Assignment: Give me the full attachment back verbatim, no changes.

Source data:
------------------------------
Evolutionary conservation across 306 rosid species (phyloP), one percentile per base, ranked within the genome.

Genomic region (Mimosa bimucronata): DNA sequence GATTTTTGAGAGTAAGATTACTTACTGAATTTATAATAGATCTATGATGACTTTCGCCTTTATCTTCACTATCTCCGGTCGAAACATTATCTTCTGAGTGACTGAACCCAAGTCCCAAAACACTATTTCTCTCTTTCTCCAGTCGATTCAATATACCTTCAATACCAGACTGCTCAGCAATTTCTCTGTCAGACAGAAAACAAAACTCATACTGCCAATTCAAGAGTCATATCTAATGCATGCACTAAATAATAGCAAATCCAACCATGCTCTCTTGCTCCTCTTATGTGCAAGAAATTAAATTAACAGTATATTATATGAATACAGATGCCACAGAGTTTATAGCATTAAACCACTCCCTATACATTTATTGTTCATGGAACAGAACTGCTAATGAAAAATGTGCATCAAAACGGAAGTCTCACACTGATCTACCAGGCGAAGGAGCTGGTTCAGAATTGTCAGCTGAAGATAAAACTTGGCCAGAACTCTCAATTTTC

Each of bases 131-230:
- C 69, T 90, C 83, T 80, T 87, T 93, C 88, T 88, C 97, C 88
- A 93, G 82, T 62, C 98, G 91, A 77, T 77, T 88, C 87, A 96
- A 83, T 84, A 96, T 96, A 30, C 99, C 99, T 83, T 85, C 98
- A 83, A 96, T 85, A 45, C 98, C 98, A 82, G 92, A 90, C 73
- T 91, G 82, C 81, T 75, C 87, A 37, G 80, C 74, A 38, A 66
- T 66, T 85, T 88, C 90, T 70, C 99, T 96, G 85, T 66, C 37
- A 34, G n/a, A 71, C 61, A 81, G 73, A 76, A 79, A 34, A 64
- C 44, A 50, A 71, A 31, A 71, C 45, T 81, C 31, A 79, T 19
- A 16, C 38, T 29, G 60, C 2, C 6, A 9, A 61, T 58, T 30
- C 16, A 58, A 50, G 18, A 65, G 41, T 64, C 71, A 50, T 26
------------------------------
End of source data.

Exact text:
Evolutionary conservation across 306 rosid species (phyloP), one percentile per base, ranked within the genome.

Genomic region (Mimosa bimucronata): DNA sequence GATTTTTGAGAGTAAGATTACTTACTGAATTTATAATAGATCTATGATGACTTTCGCCTTTATCTTCACTATCTCCGGTCGAAACATTATCTTCTGAGTGACTGAACCCAAGTCCCAAAACACTATTTCTCTCTTTCTCCAGTCGATTCAATATACCTTCAATACCAGACTGCTCAGCAATTTCTCTGTCAGACAGAAAACAAAACTCATACTGCCAATTCAAGAGTCATATCTAATGCATGCACTAAATAATAGCAAATCCAACCATGCTCTCTTGCTCCTCTTATGTGCAAGAAATTAAATTAACAGTATATTATATGAATACAGATGCCACAGAGTTTATAGCATTAAACCACTCCCTATACATTTATTGTTCATGGAACAGAACTGCTAATGAAAAATGTGCATCAAAACGGAAGTCTCACACTGATCTACCAGGCGAAGGAGCTGGTTCAGAATTGTCAGCTGAAGATAAAACTTGGCCAGAACTCTCAATTTTC

Each of bases 131-230:
- C 69, T 90, C 83, T 80, T 87, T 93, C 88, T 88, C 97, C 88
- A 93, G 82, T 62, C 98, G 91, A 77, T 77, T 88, C 87, A 96
- A 83, T 84, A 96, T 96, A 30, C 99, C 99, T 83, T 85, C 98
- A 83, A 96, T 85, A 45, C 98, C 98, A 82, G 92, A 90, C 73
- T 91, G 82, C 81, T 75, C 87, A 37, G 80, C 74, A 38, A 66
- T 66, T 85, T 88, C 90, T 70, C 99, T 96, G 85, T 66, C 37
- A 34, G n/a, A 71, C 61, A 81, G 73, A 76, A 79, A 34, A 64
- C 44, A 50, A 71, A 31, A 71, C 45, T 81, C 31, A 79, T 19
- A 16, C 38, T 29, G 60, C 2, C 6, A 9, A 61, T 58, T 30
- C 16, A 58, A 50, G 18, A 65, G 41, T 64, C 71, A 50, T 26